Saturday, November 22, 2008

Actors' Strike: Yes or No, How Would You Vote?

One has to give Screen Actors Guild (SAG) President Alan Rosenberg credit for a certain "put one foot in front of the other" tenaciousness. In fact, his march forward in the face of internal partisan challenges within his own union and from the rest of the union movement and tough external opposition is not dissimilar to the Obama campaign. Just keep explaining until your constituency “gets it.”

In a fortuitous confluence of events, Thursday Rosenberg was able to bring to the bargaining table a copy of a Writers Guild of America (WGA) request for arbitration about the very subject Rosenberg has been arguing. The WGA just now discovered they screwed up (again) when eight months ago they signed an agreement with the Alliance of Motion Picture & Television Producers (AMPTP) following the Directors Guild of America settlement. As Rosenberg kept pointing out, the DGA/WGA contract provisions for new media residuals were flawed.

It’s easy to understand what’s happening. If you buy on a DVD a movie released prior to February 13, 2008, the screen writers get paid pursuant to the 2008 contract. If you buy the same movie as a download, the screen writers do not get paid. Apparently, this is the formula that applies to the director (and to the actors under the AFTRA contract), and it’s the formula AMPTP wants SAG to accept.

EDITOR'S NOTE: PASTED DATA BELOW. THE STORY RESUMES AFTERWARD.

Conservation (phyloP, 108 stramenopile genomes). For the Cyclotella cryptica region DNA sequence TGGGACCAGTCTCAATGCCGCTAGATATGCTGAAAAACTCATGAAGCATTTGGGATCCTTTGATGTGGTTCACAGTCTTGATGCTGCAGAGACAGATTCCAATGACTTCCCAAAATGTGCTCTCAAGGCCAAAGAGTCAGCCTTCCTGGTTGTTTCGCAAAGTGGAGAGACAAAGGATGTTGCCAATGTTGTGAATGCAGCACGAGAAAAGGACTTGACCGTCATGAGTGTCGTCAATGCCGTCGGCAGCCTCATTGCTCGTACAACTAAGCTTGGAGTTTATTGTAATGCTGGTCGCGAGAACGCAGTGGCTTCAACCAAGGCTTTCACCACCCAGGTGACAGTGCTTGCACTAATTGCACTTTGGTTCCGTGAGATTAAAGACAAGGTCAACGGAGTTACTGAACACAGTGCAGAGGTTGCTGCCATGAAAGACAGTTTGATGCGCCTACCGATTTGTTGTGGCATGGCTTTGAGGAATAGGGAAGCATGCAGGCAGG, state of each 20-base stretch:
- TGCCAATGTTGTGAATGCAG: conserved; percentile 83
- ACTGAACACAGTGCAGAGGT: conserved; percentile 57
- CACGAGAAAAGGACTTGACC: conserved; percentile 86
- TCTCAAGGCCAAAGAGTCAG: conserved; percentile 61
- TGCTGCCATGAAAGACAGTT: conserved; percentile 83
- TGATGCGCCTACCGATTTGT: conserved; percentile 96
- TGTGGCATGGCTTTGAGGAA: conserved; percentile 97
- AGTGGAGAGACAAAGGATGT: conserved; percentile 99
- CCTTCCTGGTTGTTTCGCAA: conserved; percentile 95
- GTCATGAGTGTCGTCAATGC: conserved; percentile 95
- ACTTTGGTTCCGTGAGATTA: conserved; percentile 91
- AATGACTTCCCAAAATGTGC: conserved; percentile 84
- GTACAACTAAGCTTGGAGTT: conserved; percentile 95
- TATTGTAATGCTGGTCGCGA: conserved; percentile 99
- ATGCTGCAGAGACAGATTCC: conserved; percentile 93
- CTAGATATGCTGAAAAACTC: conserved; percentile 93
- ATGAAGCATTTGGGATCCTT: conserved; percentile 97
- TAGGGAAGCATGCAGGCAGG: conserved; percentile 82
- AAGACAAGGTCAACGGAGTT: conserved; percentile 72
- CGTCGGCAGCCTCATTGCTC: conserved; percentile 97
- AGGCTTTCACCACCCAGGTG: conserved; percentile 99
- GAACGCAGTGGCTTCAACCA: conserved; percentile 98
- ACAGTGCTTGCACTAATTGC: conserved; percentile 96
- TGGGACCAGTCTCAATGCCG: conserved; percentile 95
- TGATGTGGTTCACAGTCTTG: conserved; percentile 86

New media issues are where Rosenberg drew a line in the sand and started his long march towards a strike vote.

It is not complicated at all. If a pre-2008 movie or television show owned by General Electric Corporation (all the NBC Universal related studios) or News Corp (all the Fox related studios) in 2010 is being purchased mostly as an on line download, the corporation gets the money that historically would go to writers, directors, and actors. It’s a big and unjustified win for GE and News Corp.

In one news report we see the following:

“WGA West board member John Bowman, who headed the guild's negotiating committee, said the contract with the companies on electronic sell-through covers feature films produced after July 1, 1971, and TV programs produced after 1977.

"’The companies have reneged on this agreement and are taking the position that only programs produced after Feb. 13, 2008, are covered by the new provision,’ he added. ‘This may be their deal with the DGA, but that was never our agreement. Every proposal we made during negotiations made clear our position that library product was covered, and the AMPTP never objected to that position. The guild will not allow this to stand.’"